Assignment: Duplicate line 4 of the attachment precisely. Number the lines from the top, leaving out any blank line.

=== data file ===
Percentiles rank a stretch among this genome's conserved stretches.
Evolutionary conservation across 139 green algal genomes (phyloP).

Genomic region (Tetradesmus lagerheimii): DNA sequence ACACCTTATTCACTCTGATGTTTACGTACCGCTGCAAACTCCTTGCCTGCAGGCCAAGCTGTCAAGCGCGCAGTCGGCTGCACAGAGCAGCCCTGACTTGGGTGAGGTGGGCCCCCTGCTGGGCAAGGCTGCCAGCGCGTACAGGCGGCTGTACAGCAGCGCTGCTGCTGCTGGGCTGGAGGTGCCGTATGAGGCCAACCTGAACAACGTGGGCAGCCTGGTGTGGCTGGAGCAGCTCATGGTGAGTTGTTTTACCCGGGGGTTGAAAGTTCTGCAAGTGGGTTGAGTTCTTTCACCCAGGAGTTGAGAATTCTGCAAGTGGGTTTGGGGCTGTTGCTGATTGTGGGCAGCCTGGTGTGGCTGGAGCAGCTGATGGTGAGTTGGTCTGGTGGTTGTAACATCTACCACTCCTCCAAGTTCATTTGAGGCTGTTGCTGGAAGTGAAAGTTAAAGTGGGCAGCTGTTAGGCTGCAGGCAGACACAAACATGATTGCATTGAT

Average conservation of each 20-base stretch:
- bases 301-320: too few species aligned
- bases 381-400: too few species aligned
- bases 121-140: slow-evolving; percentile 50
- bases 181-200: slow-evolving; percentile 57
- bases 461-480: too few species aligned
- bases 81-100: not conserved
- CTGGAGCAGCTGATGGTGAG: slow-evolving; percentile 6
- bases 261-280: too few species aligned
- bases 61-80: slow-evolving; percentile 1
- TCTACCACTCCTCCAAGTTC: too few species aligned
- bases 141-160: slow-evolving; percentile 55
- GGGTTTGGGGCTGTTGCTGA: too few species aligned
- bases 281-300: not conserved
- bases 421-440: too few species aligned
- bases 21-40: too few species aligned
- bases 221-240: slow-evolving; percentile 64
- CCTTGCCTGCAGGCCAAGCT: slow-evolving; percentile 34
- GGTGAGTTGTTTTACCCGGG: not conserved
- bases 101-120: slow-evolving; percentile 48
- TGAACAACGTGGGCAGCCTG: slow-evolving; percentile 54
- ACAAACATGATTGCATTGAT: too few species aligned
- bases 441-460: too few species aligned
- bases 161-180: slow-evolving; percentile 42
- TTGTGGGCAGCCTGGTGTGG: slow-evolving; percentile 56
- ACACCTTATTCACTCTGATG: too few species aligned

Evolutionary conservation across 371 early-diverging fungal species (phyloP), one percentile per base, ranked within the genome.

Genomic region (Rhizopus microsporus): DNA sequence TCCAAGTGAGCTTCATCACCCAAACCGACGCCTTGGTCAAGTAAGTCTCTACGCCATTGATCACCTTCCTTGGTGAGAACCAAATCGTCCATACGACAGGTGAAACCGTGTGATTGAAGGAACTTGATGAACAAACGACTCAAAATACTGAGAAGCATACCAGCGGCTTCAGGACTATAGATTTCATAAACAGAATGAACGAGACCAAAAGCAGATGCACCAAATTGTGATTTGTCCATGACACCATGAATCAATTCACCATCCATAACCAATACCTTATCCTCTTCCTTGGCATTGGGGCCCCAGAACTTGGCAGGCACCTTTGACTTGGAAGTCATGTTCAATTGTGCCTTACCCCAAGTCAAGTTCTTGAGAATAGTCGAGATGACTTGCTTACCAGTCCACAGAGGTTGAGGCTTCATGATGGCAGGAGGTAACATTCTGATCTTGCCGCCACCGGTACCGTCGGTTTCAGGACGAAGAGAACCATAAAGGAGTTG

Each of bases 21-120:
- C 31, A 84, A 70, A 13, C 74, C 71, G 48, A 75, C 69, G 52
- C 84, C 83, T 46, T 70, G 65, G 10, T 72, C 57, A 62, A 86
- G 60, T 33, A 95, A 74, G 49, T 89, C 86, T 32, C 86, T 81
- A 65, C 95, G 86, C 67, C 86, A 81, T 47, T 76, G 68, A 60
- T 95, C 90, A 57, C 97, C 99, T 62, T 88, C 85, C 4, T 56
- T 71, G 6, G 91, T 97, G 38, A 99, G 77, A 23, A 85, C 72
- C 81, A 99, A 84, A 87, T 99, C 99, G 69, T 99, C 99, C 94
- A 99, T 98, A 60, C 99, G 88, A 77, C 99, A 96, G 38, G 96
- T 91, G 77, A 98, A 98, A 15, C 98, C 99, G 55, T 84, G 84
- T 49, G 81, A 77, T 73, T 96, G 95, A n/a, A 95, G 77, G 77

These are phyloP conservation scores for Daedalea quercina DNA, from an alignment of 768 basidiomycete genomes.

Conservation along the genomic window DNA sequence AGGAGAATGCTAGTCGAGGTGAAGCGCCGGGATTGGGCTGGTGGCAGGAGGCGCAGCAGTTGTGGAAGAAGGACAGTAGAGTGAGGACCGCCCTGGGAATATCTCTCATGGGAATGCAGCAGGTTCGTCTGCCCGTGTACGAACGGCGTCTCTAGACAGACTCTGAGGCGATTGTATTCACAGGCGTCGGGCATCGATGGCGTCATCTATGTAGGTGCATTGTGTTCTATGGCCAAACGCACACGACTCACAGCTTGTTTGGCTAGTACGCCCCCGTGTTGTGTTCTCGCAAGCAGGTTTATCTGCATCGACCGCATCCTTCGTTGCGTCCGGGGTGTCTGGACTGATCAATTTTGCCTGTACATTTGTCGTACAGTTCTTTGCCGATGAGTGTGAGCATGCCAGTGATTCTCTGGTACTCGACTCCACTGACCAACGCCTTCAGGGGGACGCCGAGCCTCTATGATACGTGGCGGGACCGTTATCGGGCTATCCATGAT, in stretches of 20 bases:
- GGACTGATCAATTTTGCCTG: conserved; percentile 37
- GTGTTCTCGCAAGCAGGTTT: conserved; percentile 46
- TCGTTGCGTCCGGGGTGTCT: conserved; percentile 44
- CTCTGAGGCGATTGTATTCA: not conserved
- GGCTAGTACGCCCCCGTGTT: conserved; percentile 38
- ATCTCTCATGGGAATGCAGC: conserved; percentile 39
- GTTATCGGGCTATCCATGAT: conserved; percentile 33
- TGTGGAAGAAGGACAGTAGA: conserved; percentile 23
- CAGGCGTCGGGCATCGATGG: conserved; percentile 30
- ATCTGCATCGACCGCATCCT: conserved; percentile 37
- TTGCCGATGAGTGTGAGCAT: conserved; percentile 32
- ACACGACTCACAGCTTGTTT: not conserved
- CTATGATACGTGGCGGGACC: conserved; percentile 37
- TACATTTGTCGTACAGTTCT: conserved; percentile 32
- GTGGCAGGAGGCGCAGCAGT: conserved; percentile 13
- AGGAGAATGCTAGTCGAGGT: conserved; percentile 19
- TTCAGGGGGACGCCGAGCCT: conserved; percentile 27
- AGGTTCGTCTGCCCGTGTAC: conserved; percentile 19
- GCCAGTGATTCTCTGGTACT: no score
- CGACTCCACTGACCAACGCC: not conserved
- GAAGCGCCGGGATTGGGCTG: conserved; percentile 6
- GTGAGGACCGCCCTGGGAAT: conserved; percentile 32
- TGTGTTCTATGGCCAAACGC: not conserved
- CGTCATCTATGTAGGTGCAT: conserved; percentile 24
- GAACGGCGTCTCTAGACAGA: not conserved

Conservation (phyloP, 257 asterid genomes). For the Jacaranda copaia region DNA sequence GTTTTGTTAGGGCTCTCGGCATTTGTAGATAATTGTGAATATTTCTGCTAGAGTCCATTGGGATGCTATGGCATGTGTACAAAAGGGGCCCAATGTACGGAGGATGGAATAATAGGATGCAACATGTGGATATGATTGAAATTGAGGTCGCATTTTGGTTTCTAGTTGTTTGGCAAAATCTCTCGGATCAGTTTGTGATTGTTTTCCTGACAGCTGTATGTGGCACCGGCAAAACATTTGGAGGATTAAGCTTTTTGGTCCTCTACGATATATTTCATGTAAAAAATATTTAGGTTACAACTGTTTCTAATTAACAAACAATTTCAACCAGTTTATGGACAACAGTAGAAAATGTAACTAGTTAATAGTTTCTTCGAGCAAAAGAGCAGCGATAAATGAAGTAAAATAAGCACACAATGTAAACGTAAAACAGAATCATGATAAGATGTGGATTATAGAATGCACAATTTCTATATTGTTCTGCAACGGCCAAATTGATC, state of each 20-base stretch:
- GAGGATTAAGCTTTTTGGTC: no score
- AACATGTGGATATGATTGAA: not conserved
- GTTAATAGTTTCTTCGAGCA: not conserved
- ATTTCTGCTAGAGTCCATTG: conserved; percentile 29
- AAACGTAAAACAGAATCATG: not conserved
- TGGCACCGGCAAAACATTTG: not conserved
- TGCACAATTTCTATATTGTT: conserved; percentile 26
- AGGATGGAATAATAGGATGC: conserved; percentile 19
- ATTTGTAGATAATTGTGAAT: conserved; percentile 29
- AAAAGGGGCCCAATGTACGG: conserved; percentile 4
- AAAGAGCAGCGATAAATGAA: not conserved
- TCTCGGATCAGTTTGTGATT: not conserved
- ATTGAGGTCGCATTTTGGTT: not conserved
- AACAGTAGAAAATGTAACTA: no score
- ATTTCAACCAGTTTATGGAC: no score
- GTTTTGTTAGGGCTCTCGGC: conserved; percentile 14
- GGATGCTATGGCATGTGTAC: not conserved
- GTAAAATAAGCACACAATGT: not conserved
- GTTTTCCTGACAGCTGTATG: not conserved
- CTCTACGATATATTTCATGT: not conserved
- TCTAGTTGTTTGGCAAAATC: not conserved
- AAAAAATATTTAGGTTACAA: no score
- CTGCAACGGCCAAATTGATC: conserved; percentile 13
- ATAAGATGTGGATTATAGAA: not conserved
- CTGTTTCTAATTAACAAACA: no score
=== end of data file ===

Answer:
Average conservation of each 20-base stretch: